Crumpsall charity worker appears in court charged with terror offences – Manchester Evening News, 24/12/2014
    Man from High Wycombe appears in court on terror charge – BBC, 19/12/2014
    Two [more] men charged over dissident republican terror [To date, eight men have appeared in court since November] – BBC, 17/12/2014
    Six men charged with terror and fraud offences in London – PA, 15/12/2014

  29. @UKliberty
    Get real. The MI5 chief was citing ‘major terrorist threats’ to support further erosion of our liberties. Major terrorist threats would be repeats of 9/11, 7/7, and the Islamist killings of French cops, soldiers, Jews and journalists.

    Your examples are chickenshit offences – some Syria-bound wannabe Jihadis and the IRA, a government-tolerated terror group.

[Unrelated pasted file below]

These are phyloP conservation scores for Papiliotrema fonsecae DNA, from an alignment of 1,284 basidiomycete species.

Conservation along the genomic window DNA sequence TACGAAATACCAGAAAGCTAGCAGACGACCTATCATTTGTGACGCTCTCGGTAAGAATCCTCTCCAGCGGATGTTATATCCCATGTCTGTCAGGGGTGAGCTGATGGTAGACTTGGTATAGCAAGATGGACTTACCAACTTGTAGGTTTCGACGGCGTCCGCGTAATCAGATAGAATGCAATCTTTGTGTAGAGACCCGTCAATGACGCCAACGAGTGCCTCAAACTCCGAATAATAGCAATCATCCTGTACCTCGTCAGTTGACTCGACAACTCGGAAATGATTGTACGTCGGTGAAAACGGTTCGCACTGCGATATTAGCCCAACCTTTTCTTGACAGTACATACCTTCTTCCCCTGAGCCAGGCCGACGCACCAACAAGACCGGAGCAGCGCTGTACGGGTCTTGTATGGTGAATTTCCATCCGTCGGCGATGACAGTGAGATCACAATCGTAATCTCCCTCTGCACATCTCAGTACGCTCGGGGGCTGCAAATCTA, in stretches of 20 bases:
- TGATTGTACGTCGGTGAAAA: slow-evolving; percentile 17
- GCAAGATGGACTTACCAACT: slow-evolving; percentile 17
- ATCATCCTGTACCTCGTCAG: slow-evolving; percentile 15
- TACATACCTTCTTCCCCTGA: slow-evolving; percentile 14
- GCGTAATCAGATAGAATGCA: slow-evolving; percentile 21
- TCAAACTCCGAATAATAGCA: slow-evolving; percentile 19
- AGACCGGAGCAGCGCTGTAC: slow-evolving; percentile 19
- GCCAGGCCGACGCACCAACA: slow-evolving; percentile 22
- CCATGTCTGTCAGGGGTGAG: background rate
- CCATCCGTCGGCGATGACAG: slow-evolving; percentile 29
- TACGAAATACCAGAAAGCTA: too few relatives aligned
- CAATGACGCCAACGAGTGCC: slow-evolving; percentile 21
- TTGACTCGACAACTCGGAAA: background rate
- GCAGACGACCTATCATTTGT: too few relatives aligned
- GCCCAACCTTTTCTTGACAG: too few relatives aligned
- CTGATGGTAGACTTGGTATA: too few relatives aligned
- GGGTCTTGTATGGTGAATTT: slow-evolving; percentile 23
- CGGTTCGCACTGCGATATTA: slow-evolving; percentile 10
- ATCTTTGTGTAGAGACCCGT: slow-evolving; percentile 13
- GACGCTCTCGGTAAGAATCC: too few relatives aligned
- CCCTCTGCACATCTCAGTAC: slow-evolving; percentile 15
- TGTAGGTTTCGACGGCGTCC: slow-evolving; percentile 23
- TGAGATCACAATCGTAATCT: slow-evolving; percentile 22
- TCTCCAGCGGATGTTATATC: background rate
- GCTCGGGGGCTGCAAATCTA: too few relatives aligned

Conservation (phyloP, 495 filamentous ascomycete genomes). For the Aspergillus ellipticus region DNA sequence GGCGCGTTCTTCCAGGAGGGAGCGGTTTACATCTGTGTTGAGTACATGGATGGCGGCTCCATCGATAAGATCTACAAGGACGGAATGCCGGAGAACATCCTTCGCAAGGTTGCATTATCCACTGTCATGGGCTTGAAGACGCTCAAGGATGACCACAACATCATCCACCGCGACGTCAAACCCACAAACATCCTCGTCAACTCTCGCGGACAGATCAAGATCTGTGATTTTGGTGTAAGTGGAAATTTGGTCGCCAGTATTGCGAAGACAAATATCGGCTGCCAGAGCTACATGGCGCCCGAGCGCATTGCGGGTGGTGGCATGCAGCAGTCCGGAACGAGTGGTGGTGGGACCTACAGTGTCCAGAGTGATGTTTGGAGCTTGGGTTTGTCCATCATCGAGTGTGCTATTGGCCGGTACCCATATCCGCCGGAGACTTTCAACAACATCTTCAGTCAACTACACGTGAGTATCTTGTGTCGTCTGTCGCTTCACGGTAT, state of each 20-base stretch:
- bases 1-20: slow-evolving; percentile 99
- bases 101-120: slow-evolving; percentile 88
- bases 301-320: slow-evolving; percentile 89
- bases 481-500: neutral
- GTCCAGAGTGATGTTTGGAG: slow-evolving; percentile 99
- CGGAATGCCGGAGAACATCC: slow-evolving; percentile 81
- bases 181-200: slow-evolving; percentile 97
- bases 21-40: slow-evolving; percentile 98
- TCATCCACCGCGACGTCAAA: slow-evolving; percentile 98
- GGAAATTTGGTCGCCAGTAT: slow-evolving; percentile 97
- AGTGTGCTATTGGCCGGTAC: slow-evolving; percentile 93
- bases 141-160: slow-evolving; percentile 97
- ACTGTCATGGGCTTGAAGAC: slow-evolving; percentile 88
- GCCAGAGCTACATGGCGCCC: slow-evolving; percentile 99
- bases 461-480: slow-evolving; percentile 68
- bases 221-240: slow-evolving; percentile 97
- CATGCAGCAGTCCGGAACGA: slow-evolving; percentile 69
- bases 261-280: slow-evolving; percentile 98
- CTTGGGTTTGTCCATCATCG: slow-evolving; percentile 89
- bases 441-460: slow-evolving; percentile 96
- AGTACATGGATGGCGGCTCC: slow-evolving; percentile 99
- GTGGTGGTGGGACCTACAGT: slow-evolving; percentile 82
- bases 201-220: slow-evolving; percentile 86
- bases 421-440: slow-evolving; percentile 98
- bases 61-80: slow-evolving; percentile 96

30. JeremyT,

    Get real. The MI5 chief was citing ‘major terrorist threats’ to support further erosion of our liberties.

    1. You and I do not know – because the MI5 chief was not reported to have mentioned names – who has has been prosecuted or convicted (if anyone) or any forthcoming trials (if any) in connection with those “major terrorist threats”. Of the three threats “in the past few months alone”, I wouldn’t have expected any trials in the past few months; it seems to me rather more likely they would be scheduled for this year.

    2. There was a “major” terror trial last year, according to the newspapers; the one that was held partially in camera . Whether it was “major”, YMMV. But, as I said, without names how would we know which cases the MI5 chief was talking about?

  31. Of the three threats “in the past few months alone”, I wouldn’t have expected any trials in the past few months; it seems to me rather more likely they would be scheduled for this year.

    Further to that, iirc the maximum custody time limit pre-trial is 182 days. So it could well be the case that the suspects in the three “major” terrorism cases of the past few months won’t have been tried yet.